A wide range of mental-health conditions, including depression and anxiety, can be treated with certain lifestyle changes as successfully as diseases such as diabetes and obesity.
Such are the findings of a study conducted by American Psychologist Roger Walsh, a professor at the University of California’s College of Medicine.
Walsh’s findings are good news not only for those suffering from mental illnesses, but also for those wanting to maintain continued mental wellbeing. Because, let’s face it, if you are struggling with mental illness, it is easy to become overwhelmed by the seemingly endless array of treatment options and multiple medications on offer. That’s not to say that mental illnesses can be treated with lifestyle changes alone, but there is now conclusive evidence to prove that, in conjunction with lifestyle changes, such as a healthy diet, exercise and stress-reducing techniques, treatment options will work faster and more effectively.
Promoting emotional well-being
In his study, Walsh researched the mood-boosting effectiveness of what he calls “therapeutic lifestyle changes,” or TLCs, on the quality of life of those dealing with issues such as depression, anxiety, bipolar disorder and schizophrenia. In addition, he also explored the psychological costs of spending too much time in front of the TV or computer screen, not getting outdoors enough, and becoming socially isolated. “Lifestyle changes can offer significant therapeutic advantages for patients, therapists, and societies, yet are insufficiently appreciated, taught or utilized,” maintains the Professor.
He goes on to say that the therapeutic advantages of TLCs are sometimes as effective as psychotherapy or pharmacotherapy in treating mental illness. He also also notes that they can help minimise the development of risk factors that can lead to conditions such as diabetes, cardiovascular disease, and hypertension, all of which are seen at higher rates in those with mental illness. “In the 21st century,” he concludes, “therapeutic lifestyles may need to be a central focus of mental, medical and public health.”
As Mental Health Month draws to a close, we look at the often unrecognised benefits of some of the therapeutic lifestyle changes reviewed in Walsh’s study:
According to a research study conducted by Dr Ashish Sharma and his co-team at the University of Nebraska Medical Center, “Exercise improves mental health by reducing anxiety, depression, and negative mood and by improving self-esteem and cognitive function. Exercise has also been found to alleviate symptoms such as low self-esteem and social withdrawal and is especially important in patients with schizophrenia since these patients are already vulnerable to obesity and also because of the additional risk of weight gain associated with antipsychotic treatment.” The authors defined aerobic exercises as jogging, swimming, cycling, walking, gardening and dancing.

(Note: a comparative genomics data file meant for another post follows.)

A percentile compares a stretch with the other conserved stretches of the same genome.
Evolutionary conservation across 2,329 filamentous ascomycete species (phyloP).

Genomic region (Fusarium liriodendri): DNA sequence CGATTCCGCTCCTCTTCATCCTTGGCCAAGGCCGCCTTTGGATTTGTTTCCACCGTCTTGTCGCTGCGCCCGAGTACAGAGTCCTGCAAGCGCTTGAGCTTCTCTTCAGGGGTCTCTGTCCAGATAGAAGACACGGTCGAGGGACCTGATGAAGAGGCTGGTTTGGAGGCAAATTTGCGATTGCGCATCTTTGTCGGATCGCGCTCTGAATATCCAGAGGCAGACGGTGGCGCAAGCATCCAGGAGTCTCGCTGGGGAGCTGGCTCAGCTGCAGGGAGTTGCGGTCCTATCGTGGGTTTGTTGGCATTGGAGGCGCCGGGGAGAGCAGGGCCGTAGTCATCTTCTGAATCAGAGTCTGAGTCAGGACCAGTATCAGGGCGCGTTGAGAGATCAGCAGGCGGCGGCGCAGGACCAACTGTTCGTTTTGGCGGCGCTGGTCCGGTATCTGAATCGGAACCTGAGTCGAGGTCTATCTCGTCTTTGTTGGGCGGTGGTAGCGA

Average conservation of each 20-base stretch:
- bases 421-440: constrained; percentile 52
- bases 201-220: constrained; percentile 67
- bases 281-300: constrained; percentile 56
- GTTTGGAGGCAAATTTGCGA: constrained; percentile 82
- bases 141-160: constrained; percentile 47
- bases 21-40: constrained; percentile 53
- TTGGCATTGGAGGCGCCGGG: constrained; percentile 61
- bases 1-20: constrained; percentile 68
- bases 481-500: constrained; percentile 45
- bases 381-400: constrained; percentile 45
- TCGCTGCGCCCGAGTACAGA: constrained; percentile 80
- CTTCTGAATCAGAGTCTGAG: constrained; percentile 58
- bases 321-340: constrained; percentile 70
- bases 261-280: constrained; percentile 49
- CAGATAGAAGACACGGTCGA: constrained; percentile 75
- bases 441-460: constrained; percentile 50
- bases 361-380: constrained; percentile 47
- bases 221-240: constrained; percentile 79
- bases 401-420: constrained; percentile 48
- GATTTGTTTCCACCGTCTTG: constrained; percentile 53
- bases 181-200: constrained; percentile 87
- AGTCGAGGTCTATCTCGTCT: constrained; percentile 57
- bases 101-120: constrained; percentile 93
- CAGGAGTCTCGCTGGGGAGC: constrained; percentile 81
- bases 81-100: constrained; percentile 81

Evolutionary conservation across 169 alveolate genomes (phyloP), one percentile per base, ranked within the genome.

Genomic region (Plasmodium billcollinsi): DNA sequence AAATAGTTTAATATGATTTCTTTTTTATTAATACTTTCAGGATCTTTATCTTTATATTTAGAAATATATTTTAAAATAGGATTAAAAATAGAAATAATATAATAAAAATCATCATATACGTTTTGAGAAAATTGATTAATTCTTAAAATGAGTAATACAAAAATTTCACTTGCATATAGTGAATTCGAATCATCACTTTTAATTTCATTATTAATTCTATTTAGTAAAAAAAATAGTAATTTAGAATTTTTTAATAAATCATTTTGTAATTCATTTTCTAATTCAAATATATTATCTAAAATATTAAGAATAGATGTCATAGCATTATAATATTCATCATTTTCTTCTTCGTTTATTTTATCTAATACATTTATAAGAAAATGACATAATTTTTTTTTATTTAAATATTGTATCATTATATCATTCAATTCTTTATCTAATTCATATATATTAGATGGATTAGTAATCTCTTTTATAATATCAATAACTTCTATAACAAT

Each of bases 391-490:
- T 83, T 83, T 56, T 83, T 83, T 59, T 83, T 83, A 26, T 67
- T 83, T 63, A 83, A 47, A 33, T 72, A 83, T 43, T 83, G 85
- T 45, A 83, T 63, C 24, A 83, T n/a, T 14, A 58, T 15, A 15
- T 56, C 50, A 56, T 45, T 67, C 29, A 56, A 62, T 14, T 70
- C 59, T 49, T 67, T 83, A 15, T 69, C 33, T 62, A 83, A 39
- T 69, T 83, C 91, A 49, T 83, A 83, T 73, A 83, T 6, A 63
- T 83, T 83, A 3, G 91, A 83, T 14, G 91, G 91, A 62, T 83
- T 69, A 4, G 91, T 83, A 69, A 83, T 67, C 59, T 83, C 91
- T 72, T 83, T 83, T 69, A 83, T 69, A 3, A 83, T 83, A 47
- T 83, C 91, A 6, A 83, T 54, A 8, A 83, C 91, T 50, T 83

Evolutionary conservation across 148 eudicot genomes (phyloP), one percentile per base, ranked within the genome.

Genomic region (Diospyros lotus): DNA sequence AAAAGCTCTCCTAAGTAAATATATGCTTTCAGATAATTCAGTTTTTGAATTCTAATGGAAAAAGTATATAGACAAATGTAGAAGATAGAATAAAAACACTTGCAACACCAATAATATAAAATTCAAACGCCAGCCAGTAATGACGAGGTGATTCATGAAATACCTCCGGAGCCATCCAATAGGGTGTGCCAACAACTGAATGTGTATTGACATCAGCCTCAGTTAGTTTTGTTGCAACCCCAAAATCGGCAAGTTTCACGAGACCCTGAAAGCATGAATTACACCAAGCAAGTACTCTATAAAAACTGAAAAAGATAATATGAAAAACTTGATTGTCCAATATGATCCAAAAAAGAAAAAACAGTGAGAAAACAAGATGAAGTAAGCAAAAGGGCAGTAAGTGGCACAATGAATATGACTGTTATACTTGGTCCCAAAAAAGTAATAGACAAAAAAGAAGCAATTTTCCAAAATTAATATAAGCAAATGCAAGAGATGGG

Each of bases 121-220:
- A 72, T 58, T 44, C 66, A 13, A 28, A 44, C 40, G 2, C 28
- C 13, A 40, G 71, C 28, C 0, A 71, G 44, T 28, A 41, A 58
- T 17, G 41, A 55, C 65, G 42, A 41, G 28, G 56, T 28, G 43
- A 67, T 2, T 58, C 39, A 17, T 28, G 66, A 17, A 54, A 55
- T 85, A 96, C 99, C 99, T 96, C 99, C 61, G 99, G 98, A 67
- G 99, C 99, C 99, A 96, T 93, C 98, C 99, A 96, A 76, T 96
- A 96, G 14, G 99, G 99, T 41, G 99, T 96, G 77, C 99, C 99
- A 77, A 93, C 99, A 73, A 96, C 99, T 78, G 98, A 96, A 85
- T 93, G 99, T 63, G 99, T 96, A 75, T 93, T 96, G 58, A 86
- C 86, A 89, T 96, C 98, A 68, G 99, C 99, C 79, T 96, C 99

The body of evidence linking diet and mental health is growing at a rapid pace. In a paper recently published in The Lancet Psychiatry, an international group of scientists (all members of the International Society for Nutritional Psychiatry Research) argue that diet is “as important to psychiatry as it is to cardiology, endocrinology and gastroenterology.” The paper’s authors cite a number of studies attesting to the vital role of certain nutrients in brain health, including omega-3s, Vitamin D, B vitamins, zinc, iron and magnesium. They also note that the modern diet, while dense in calories, tends to be lacking in these important nutrients, which may be contributing to the rise in mental-health conditions.
Spending time in nature
Have you ever wondered why you feel better after taking a stroll through a park or hiking a trail? According to recent study, a 90-minute walk through nature can positively affect your brain. The experiment, which had half of its participants walk through a park while the other half walked through an urban environment, aimed to see if there were any changes in brain activity, specifically rumination levels. “Rumination is a pattern of thought focused on the negative of oneself,” explains Gregory Bratman, a PhD environmental science student at Stanford University and lead author of the study. According to the Bratman, the participants who walked through nature showed lower levels of blood flow to the parts of the brain associated with rumination.
Human beings are social animals, and our relationships with other people matter to us. A study conducted by sociologists from the University of Texas shows that social relationships – both quantity and quality – affect mental health, health behaviour, physical health, and mortality risk. Strong relationships with family and friends can allow us to share our feelings and know that we are understood. They also help build a sense of belonging and self-worth. There’s even evidence that wellbeing can be passed on through relationships, so that being around people with strong mental wellbeing can improve your own mental wellbeing.
Contribution and service to others, or altruism, can enhance joy and generosity by producing a “helper’s high”, noted Professor Walsh and his colleagues at the University of California. Another study, conducted by researchers from the University of Massachusetts Medical School, further showed that helping others is associated with higher levels of mental and physical health, and possibly even extends lifespan. Interestingly, the study also showed that giving help is a more important predictor of better mental health than receiving it.
As a student at SACAP, you will learn about taking care of other people’s mental health, while also learning about your own through the various psychology courses we have on offer. To find out more, enquire now.